The normally placid Sonoma school board meeting was anything but Tuesday night as opponents of a proposed athletic stadium at Sonoma Valley High were out in force – and the meeting degenerated into a shouting match.
School board member Gary DeSmet exchanged retorts with at least one audience member about whether or not the proposed stadium would harm or help property values for houses around the school. Opponents claim that it would harm their property values – one saying that values would go down by as much as $100,000. DeSmet, however, questioned the claim, saying the board had been told it would increase property values.
After both sides challenged the other to prove their claims, DeSmet ended the back-and-forth by pointing out that neither side was offering any empirical evidence.
About two-dozen stadium opponents attended the meeting as the school board was going to take a vote on accepting the high school Facilities Master Plan. More than one suggested that the school board remove the “Desired” elements of the Master Plan and just vote on the Mandatory, the Necessary and the Green Technology parts of the plan.
The Desired element of the plan includes, among other things, a performing arts center, a pool, athletic training rooms, a 2,500 seat stadium with a track and all purpose field, a new student services building and a new classroom building.
Neighbor Jane Wickland told the board that she applauds the facilities but doesn’t like the stadium proposal. “Vote for the Mandatory,” she said. “Put aside the desirables. If the stadium is approved with its noise and lights, real estate values will fall. This will have a dollar effect,” she said. And she told the board that football participation is showing declining numbers.
Bob Allbright told the board, “You’re shooting yourself in the foot. We’ll be paying for something that’s not needed.”
And Tom Sweeney said he empathizes with the students. “But the neighbors weren’t invited to the meetings,” he said. What about the neighbors’ quality of life? This is over the top.”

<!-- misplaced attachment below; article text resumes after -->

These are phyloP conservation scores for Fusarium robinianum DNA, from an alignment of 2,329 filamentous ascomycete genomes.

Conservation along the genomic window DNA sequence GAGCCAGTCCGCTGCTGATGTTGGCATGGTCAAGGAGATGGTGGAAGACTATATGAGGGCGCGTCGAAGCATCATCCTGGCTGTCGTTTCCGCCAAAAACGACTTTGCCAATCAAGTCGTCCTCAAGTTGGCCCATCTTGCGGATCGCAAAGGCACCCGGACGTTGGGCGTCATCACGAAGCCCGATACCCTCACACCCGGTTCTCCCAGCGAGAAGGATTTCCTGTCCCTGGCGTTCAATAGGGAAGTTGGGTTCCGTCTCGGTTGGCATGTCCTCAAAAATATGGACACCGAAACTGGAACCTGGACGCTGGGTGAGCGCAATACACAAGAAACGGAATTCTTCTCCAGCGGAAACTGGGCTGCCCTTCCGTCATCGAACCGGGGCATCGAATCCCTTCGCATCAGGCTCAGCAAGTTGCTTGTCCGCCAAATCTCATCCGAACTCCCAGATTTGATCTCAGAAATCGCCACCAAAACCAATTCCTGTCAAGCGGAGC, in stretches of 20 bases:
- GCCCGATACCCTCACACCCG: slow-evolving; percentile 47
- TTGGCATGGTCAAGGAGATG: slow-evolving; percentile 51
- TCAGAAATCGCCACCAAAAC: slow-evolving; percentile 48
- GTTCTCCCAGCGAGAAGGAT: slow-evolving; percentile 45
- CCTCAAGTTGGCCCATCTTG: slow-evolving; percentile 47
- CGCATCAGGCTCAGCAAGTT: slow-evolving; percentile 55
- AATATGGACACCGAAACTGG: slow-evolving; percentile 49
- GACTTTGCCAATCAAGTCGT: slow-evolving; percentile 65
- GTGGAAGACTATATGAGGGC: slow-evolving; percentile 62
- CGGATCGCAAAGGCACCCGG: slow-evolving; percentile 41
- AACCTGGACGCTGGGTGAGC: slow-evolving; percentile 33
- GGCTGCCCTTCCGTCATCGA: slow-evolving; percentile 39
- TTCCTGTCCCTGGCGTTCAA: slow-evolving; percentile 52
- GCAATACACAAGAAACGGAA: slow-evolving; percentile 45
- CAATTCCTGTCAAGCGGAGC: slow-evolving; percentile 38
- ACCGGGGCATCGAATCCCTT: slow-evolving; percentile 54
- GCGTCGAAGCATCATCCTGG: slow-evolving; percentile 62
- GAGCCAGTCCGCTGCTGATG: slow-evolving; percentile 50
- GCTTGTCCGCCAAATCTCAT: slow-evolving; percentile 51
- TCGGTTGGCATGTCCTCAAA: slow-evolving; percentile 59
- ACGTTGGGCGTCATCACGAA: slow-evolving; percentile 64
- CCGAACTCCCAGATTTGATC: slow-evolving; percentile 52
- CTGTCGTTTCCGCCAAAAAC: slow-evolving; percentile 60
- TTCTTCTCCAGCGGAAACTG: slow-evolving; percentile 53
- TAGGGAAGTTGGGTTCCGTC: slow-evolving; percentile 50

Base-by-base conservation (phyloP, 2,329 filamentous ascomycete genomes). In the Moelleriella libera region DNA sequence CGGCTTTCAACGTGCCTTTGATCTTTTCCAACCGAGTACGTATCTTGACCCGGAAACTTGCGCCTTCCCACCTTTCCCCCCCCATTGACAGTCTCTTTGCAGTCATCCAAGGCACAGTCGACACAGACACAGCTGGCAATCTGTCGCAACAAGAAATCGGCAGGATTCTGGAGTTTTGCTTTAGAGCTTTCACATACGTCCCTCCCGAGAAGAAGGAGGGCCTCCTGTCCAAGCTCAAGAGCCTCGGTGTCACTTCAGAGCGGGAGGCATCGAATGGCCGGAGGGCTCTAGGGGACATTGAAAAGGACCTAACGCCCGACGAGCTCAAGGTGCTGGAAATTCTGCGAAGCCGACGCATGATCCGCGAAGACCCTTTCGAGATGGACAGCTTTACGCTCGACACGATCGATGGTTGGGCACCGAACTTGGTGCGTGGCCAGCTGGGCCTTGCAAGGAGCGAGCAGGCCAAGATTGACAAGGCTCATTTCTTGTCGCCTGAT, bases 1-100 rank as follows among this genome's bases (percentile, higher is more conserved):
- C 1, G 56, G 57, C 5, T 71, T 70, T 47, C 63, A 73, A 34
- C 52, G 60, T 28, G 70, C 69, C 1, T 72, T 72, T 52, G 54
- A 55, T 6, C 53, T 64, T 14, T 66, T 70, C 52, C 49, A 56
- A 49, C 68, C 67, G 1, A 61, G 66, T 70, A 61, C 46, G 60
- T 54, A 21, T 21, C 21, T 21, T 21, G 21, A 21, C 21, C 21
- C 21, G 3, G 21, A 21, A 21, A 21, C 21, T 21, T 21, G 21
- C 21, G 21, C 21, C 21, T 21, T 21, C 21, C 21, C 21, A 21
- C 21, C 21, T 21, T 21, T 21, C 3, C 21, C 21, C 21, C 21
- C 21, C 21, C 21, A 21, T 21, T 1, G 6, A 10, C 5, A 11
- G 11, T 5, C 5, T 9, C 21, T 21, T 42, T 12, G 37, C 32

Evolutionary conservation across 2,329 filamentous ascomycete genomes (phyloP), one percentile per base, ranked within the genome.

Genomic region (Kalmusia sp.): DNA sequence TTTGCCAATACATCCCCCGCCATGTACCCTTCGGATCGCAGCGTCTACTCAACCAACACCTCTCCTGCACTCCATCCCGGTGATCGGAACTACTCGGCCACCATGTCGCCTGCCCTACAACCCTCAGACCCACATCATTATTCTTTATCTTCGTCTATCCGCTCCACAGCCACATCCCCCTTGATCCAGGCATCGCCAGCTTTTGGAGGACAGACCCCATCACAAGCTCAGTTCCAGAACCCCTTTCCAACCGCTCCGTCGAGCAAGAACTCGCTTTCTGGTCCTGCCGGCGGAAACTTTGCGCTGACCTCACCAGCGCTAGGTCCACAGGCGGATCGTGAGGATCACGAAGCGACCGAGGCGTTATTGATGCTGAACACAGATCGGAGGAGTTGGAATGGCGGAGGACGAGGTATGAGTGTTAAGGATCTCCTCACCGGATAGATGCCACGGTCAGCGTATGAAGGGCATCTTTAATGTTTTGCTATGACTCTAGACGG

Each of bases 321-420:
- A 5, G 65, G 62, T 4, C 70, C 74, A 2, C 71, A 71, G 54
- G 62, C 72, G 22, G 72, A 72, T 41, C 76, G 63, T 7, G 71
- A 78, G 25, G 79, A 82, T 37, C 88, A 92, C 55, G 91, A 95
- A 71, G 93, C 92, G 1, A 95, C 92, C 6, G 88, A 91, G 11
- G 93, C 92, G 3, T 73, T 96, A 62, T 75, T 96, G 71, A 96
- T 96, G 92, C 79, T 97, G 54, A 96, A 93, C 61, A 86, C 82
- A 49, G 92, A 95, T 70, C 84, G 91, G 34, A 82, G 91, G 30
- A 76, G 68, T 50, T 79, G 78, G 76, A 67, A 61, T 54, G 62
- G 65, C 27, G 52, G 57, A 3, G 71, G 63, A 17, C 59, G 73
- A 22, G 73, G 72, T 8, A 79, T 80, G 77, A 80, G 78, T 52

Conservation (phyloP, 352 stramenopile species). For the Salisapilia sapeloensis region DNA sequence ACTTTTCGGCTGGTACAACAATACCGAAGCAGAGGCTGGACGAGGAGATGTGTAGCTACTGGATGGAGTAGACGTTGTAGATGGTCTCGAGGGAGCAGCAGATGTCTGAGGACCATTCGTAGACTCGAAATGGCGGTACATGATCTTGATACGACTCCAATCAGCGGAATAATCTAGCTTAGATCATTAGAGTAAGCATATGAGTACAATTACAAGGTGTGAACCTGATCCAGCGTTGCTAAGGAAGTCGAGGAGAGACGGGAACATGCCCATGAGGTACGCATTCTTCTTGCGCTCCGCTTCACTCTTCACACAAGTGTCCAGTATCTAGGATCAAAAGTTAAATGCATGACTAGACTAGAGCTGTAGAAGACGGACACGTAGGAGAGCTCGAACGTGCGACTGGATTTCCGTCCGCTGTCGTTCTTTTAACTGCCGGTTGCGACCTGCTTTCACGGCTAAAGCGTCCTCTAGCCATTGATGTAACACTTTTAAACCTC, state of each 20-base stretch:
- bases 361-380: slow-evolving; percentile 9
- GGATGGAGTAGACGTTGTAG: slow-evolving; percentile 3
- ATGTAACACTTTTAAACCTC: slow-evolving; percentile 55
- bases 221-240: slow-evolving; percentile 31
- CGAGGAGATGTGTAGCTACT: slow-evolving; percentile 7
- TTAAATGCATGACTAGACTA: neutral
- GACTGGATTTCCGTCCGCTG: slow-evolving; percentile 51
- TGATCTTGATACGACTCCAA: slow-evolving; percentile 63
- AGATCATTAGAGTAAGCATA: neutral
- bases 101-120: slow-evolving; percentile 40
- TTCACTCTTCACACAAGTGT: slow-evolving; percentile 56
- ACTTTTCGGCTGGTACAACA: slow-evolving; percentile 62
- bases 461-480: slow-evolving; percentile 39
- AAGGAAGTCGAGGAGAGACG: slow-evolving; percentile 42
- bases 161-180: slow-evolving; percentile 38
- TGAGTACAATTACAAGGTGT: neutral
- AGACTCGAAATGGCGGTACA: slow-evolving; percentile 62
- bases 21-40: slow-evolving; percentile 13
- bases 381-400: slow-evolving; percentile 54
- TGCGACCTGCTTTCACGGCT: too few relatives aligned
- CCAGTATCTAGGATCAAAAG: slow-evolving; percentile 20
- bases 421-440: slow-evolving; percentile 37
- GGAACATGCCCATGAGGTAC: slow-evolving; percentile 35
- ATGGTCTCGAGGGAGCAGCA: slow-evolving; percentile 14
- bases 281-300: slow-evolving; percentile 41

A dozen opponents took the podium to tell the board what it thought about the stadium proposal.
John Kelly was the lone voice in favor of the stadium concept. “Arnold Field is actually too short to be a football field,” he said. Kelly also pointed out that the stadium would be used for more than just football. “In the North Bay, girls soccer is moving to winter and you need an artificial surface to play in the winter. And the track team wasn’t able to host any meets this year because of the track.”
School Superintendent Louann Carlomagno told the audience that by approving the plan, it approves the concept. “The Desirable is much more than the stadium,” she said. “We don’t have anything prioritized.” And Steve Kwok, the district’s architect, told the crowd that any kind of stadium needs an Environmental Impact Review. “There’s a lot of work that goes into an EIR,” he said. And he added that there would be plenty of opportunity for comments during the EIR.
That was echoed by Carlomagno. “We welcome public comment,” she said. “But ultimately, we have to decide what’s best for our students.”
Board President Nichole Abate Ducarroz said the Master Plan is a concept.
“I’m looking at details,” she said. “I’ve learned that you have to put out a rough draft … this is the process,” she said. “Our shovels aren’t in the ground.”
Ducarroz said she would vote for the Master Plan. “I’m looking at what is in the best interest of the students,” she said.
Boardmember Sal Chavez, who is a graduate of Sonoma Valley High, said when he went to school, he thought it was kind of dumpy. “We have to adopt a plan that is so much more than a stadium. We have to keep the students in the forefront,” he said.
He pointed out that almost every other school in the league is getting a new stadium and facilities. “I needed sports to stay focused,” he said. “This isn’t for me. It’s for my son – and for his children.”
In the end, the board adopted the Facilities Master Plan on a 3-0 vote with Dan Gustafson and Britta Johnson absent.
In other action, the board approved the $44 million budget for the 2015-16 fiscal year that starts July 1. The board also approved the contract with the classified workers union; adopted the Local Control Accountability Plan; and adopted the Engineering and Architecture Pathway.
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